Dymowski, meanwhile, was sedated for 24 hours while the surgical team completed the transplant. “When he woke up, the kidney was functioning,” says Sten, “and he said he woke up refreshed.”
Donor and recipient were able to walk to each other’s rooms a day after the operation, which was on Thursday morning. On Saturday, Sten went home.
As for Dymowski, who turned 60 while he was in the hospital, the transplanted organ gave him a new lease on life. Before the operation, he says, “I would come home from work and lie down. Right after the operation, it felt as if I was juiced up, like going from zero to 60. I felt powerful.”
He says the pain was minimal. “Dental surgery was 10 times worse, and I never did take the pain meds they gave me.”
In fact, he felt well enough to run for circuit court judge in Baltimore County last fall, and Sten helped him in what proved to be an unsuccessful campaign.
Dymowski says he was “blown away” when Sten called his wife and offered to donate a kidney. “Then Dave had to go through months of preparation, and take a lot of time off work.”
Not surprisingly, the two couples have become closer. Dymowski and his wife, Jan, visit the Stens once a month or so, go to church with them, and then to dinner. The Stens’ church supported them throughout the preparation and the actual operation. “There were many people praying for our situation as we waited on the many different tests and their results,” says Sten. “Knowing that so many people were concerned and pulling for us made the process easier.”
During the first week after the operation Sten was tired and took several naps every day. “After two weeks that side effect improved and I was able to stay active throughout the day,” he says.
An IT project leader at Herr Foods in Nottingham, Pa., Sten says his employer was generous in allowing him time off to undergo tests and to recover from the operation. He returned to work four weeks after the surgery, but wasn’t allowed to pick up anything weighing more than 10 pounds for six weeks after that. Some doctors advise donors to avoid contact sports, but, generally speaking, they can pursue a normal level of activity after surgery.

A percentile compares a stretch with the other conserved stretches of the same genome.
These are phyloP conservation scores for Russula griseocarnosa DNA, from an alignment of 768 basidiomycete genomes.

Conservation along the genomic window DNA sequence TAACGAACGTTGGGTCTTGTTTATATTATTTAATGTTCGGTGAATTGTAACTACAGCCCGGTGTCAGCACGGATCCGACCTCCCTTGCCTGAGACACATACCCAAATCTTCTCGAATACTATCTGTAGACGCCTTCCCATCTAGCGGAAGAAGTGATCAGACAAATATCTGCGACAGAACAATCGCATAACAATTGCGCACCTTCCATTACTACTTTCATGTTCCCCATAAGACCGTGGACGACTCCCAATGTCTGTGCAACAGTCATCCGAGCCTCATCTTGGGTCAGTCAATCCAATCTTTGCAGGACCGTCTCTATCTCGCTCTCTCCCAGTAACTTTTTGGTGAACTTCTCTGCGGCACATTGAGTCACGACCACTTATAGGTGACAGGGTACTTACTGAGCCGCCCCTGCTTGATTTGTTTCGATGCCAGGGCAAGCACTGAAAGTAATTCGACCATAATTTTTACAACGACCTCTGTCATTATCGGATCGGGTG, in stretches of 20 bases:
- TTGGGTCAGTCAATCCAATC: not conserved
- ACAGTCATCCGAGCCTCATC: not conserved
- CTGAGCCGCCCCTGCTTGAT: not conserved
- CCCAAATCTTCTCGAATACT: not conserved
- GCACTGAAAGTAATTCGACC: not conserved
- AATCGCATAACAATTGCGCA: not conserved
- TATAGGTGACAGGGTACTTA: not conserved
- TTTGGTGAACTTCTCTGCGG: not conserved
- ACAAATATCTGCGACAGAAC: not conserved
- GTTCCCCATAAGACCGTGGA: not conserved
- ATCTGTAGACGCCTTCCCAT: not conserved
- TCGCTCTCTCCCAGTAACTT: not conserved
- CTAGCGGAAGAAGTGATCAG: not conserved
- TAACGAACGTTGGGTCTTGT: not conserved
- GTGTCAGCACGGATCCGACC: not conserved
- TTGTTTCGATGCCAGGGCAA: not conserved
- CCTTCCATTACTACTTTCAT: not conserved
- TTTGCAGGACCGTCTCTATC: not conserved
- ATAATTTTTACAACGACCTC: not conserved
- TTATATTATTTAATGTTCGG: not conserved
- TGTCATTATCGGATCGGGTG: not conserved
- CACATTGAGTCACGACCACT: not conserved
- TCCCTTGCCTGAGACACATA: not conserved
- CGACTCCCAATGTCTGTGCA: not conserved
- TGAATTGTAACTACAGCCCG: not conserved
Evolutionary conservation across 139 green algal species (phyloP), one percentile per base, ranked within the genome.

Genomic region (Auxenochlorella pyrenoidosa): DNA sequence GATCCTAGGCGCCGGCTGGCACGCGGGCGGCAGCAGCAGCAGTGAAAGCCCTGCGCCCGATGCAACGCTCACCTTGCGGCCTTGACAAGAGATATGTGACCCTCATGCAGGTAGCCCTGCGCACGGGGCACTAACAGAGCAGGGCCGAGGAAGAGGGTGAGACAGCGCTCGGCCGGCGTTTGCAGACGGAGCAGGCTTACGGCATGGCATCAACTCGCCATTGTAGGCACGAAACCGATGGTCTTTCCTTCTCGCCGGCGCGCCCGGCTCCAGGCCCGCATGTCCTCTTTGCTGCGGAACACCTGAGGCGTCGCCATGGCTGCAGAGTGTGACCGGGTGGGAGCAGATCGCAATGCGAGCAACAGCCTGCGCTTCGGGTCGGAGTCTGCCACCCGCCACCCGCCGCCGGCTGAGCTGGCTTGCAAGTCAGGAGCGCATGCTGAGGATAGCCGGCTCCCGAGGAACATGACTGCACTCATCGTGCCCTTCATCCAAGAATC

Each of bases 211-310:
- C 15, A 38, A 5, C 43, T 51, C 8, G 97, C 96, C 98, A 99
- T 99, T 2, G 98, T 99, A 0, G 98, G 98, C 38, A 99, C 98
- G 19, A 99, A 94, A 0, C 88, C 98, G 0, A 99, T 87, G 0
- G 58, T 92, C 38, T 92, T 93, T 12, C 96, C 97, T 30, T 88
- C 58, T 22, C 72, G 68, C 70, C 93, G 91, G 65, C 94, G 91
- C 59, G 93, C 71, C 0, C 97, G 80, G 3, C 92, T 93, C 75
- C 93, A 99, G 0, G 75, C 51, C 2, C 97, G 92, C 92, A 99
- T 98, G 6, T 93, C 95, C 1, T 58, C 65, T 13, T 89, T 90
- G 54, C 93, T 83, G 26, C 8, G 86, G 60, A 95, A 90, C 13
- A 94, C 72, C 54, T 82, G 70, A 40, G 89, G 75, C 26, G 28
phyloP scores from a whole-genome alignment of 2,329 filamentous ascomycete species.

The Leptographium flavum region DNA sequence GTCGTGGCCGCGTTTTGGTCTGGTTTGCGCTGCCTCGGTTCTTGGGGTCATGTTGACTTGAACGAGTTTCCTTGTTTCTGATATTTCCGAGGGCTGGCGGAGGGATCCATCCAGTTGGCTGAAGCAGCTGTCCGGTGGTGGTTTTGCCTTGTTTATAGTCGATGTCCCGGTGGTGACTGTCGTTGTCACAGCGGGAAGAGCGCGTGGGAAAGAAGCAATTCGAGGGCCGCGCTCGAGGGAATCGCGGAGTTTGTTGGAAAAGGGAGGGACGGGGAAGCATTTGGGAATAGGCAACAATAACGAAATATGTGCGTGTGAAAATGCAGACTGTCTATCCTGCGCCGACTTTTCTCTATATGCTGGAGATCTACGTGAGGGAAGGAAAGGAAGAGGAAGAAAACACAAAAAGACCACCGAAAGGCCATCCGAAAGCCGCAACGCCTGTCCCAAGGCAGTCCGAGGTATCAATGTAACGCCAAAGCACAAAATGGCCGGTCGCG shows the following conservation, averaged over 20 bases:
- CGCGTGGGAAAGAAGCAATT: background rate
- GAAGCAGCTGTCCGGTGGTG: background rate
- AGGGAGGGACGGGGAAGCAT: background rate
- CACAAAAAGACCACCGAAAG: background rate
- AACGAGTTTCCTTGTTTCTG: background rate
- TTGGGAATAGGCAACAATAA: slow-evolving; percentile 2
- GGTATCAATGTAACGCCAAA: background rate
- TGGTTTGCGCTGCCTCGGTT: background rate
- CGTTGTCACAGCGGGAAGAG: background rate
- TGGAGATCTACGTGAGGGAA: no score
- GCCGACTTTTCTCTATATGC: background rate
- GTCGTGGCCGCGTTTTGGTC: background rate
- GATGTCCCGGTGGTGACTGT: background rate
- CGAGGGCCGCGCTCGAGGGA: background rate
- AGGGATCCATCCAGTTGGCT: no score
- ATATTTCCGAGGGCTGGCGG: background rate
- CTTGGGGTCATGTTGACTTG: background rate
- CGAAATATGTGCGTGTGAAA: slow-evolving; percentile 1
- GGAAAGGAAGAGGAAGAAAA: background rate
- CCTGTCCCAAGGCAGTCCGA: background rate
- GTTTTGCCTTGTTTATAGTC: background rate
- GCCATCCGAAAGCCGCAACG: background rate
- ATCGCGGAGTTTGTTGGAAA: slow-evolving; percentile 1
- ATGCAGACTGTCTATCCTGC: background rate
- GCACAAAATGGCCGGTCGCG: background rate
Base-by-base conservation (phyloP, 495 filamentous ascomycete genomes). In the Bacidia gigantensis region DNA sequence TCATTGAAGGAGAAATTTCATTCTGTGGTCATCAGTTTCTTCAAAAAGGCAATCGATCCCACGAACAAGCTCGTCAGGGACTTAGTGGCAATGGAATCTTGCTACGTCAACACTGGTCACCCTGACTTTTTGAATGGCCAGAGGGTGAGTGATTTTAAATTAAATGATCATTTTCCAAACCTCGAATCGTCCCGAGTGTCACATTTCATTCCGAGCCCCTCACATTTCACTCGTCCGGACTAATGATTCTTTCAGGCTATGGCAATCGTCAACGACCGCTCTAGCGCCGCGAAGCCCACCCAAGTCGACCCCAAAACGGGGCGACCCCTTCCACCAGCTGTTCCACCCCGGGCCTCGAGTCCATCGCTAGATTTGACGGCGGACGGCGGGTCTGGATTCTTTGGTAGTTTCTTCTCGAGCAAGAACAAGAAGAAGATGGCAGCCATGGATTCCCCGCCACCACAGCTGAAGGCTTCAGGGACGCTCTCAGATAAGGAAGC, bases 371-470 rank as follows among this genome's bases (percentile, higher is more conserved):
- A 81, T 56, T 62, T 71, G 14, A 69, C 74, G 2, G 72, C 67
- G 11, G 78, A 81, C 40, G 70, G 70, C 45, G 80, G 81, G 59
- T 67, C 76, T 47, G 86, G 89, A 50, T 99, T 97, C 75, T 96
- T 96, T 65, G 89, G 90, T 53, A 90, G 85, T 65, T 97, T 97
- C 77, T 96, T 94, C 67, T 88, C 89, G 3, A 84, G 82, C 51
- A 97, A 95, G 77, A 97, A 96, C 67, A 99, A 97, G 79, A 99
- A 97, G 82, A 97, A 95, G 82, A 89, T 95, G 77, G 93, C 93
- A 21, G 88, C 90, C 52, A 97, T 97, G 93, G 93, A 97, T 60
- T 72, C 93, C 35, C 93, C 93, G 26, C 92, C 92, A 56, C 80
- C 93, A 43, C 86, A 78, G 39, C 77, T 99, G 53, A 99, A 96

Sten’s level of activity is anything but normal. Aside from his work with the Libertarian Party, he enjoys the outdoors and astronomy and is a dedicated biker, in addition to being the father of two daughters, ages 20 and 13.
Oh, and he’s working on his fourth graduate degree from Wilmington University. That’s right: his fourth.
Sten earned a degree in Mechanical Engineering from the University of Delaware in 1994, and a few years later, he went to work at Herr’s in the IT department.
Career and family (and the Libertarian Party) kept him busy for a few years, but he had always harbored a desire to further his education, and in 2007 he decided to scratch that educational itch.
After doing some research, Sten chose WilmU. “It was nearby, it offered face-to-face classes that fit my schedule, and it was [economically] reasonable,” he says, “with no out-of-state penalty for tuition.”
He enrolled in the fall of 2007 and received his Master’s in Internet and Web Design two years later.
Apparently bitten with the higher education bug, he became a serial earner of master’s degrees, all from WilmU. He got a Master’s in Business Administration with a concentration in Management Information Systems in 2011. Then came a Master’s in Management and Management Information Systems in 2015. Currently, he’s working on advanced degree No. 4, a Master’s in Business Administration with a concentration in Organizational Leadership.
He became an adjunct in 2012, teaching graduate level courses in the College of Technology.
“I’m absolutely blown away by some of my students in terms of their résumés and their experiences,” he says. “Most of them are international, from India, Africa, China.”
He says he has had no problems living with one kidney. “I have very few restrictions. I can’t take Advil and I can’t go on the Adkins Diet [because excess protein can put stress on the kidneys], but that’s not going to keep me from having a steak or a burger now and then.” He says a donor’s kidney will increase in size to compensate for the loss of the donated kidney.
Most of all, though, he’s happy for Dymowski. “I was so thankful that things worked out well for Leo, and that the new kidney made such a dramatic difference for him.”
Sten says he’s willing to talk to anyone who is thinking about becoming a donor. His advice: “Go for it. It’s a very positive experience.” WU
– Bob Yearick
Photos and Video by Paul Patton